Shares closed broadly lower on Wall Street on Friday after another choppy trading day, concerns about the worsening pandemic undermining growing optimism about an upcoming coronavirus vaccine.
The S&P 500 fell 0.7%, erasing yesterday’s gains. The benchmark, which hit an all-time high on Monday, posted its first weekly decline after two weeks of gains. The index is still up 8.8% so far this month.
Technology, financial and industrial companies drove much of the sales, which became volatile in the last hour of regular trading. Yields on Treasuries were mostly lower, a sign of caution in the market. Stock indexes around the world have made modest movements.
Traders are balancing cautious optimism that an effective coronavirus vaccine will be widely distributed next year against nervousness over the surge in virus cases and the economic impact of new restrictions put in place in the United States on people and businesses to limit the spread.
“It’s a market concerned with growth,” said Quincy Krosby, chief market strategist at Prudential Financial. “This is the great uncertainty.”
The S&P 500 fell 24.33 points to 3,557.54. The Dow Jones Industrial Average slipped 219.75 points, or 0.7%, to 29,263.48. The Nasdaq composite gave up an early gain and fell 49.74 points, or 0.4%, to 11,854.97.
Small business stocks held up better than the rest of the market. The Russell 2000 Small Cap Index rose 1.21 points, or 0.1%, to 1,785.34.
Wall Street suddenly started to falter this week after a large November rally swept the S&P 500 and Dow to record highs. Evidence is mounting for investors both to hope for the outlook for the economy next year and to fear short-term damage.
On Friday, Pfizer and BioNTech announced that they would submit a request to U.S. regulators for emergency use of their vaccine candidate.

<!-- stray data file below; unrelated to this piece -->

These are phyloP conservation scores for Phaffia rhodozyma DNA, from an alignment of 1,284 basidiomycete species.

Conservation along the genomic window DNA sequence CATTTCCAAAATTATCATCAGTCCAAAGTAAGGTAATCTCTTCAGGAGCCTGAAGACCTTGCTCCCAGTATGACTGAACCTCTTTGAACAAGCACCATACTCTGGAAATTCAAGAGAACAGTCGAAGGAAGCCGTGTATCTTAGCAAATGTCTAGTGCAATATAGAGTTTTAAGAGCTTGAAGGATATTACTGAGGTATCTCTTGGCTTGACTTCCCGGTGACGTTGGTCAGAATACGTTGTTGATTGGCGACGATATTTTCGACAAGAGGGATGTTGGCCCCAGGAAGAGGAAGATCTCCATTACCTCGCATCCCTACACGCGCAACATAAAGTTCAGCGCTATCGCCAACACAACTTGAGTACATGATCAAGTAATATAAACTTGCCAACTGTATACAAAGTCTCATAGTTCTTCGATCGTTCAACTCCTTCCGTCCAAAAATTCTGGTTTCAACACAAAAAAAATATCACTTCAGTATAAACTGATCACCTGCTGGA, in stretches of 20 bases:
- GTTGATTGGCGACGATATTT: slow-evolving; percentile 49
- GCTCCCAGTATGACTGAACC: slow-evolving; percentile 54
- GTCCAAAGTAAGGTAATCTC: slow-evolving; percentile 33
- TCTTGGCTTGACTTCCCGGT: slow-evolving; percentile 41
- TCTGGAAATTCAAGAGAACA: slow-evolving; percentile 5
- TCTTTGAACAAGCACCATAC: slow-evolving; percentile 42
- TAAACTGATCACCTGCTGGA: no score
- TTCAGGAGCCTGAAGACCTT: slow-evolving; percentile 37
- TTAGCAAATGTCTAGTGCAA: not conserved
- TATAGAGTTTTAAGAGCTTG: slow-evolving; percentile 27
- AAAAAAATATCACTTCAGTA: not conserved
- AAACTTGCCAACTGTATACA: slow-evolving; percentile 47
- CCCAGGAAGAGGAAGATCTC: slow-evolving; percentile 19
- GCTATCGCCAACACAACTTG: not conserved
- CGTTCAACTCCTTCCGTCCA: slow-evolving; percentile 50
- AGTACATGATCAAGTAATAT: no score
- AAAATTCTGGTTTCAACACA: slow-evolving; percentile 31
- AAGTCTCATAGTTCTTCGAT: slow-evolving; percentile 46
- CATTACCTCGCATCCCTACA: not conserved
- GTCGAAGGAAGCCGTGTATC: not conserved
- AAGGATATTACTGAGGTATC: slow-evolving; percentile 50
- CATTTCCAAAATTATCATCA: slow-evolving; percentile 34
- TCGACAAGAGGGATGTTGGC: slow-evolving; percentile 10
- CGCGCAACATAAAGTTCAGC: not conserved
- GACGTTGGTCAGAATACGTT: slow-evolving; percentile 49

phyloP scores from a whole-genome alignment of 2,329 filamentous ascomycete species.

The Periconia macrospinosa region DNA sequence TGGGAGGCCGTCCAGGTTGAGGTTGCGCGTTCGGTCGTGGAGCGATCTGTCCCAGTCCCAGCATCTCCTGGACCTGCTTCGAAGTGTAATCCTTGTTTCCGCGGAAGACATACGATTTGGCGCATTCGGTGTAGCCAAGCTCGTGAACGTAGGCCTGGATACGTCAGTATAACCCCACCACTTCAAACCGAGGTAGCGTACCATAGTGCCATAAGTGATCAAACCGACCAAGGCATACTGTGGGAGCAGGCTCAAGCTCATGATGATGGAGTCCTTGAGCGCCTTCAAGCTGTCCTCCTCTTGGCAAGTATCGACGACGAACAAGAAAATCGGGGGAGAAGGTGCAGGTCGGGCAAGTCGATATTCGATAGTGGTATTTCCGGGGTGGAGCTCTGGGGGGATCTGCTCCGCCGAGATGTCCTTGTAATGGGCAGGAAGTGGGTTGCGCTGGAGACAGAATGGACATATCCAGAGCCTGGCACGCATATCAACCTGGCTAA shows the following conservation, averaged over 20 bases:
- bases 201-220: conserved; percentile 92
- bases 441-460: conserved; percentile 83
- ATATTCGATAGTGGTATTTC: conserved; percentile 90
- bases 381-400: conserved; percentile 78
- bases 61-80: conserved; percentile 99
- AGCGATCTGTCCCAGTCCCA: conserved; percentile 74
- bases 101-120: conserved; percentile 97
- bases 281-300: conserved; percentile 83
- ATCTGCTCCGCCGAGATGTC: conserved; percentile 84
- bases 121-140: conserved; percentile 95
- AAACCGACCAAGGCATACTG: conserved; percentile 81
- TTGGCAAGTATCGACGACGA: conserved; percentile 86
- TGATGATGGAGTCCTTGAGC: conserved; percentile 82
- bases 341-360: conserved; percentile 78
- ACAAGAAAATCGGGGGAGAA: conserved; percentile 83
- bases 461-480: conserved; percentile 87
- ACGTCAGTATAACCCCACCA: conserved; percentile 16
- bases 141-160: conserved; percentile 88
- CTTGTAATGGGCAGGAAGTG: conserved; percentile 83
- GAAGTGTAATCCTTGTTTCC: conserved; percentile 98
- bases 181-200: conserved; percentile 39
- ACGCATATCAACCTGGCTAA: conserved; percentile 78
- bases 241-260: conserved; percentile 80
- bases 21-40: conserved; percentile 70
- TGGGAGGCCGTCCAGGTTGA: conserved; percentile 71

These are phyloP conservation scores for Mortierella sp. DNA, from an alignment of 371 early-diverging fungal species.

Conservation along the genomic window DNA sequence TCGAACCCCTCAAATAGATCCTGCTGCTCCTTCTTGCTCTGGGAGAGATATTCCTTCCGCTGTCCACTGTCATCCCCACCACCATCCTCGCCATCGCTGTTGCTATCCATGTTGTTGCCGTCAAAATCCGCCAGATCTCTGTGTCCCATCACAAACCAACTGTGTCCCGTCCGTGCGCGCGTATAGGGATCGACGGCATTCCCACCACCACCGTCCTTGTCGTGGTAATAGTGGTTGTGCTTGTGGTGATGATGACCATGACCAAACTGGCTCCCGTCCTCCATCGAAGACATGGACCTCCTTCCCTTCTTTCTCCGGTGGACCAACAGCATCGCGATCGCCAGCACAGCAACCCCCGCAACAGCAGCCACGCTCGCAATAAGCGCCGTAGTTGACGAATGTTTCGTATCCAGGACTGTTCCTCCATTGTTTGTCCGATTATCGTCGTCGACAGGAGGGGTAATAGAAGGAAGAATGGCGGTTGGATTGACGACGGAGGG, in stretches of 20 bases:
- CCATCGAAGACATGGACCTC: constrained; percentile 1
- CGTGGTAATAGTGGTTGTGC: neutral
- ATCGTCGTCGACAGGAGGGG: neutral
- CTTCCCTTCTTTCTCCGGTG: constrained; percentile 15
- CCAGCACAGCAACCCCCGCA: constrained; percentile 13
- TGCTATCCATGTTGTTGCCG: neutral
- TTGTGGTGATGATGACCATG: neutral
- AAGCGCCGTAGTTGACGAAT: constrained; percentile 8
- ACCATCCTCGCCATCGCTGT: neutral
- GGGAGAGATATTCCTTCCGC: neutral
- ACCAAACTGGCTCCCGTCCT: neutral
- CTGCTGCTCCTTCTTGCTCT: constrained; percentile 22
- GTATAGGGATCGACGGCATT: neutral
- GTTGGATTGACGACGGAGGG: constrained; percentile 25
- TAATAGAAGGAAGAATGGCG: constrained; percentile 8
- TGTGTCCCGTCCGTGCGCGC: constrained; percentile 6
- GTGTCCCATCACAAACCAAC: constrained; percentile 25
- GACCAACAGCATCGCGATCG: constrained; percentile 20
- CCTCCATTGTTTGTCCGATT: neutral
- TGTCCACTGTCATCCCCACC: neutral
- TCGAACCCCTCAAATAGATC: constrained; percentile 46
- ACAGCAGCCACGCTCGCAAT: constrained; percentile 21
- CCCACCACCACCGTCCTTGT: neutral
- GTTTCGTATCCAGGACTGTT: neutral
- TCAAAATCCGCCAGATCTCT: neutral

Data suggests it may be 95% effective in preventing mild to severe COVID-19 disease.
If approved, a limited number of doses could start being given as early as next month, although large-scale vaccinations will likely not occur until after a potentially brutal winter. Other vaccines are also in development, and it is hoped that one or more vaccines could bring the economy closer to normal next year.
On the pessimistic side, more and more governments around the world are bringing back restrictions on daily life to slow the spread of the virus. Soaring coronavirus numbers and hospitalizations also threaten to scare consumers enough to keep them squatting at home and hurt the economy.
“The market is supposed to be looking to the future, but the reality is that it’s hard to look past what has happened in recent weeks,” said JJ Kinahan, chief strategist at TD Ameritrade.
“The other thing that is of major concern is the people who find themselves locked out in the main areas of the country. What is it going to be for businesses? “
The governor of California on Thursday evening announced a curfew for most residents of the state, the Centers for Disease Control and Prevention is asking Americans not to travel on Thanksgiving, and authorities in Lisbon in Sri Lanka have announced varying degrees restrictions.
“On the road on the other side of the pandemic there are detours and we are on one of those detours,” Krosby said.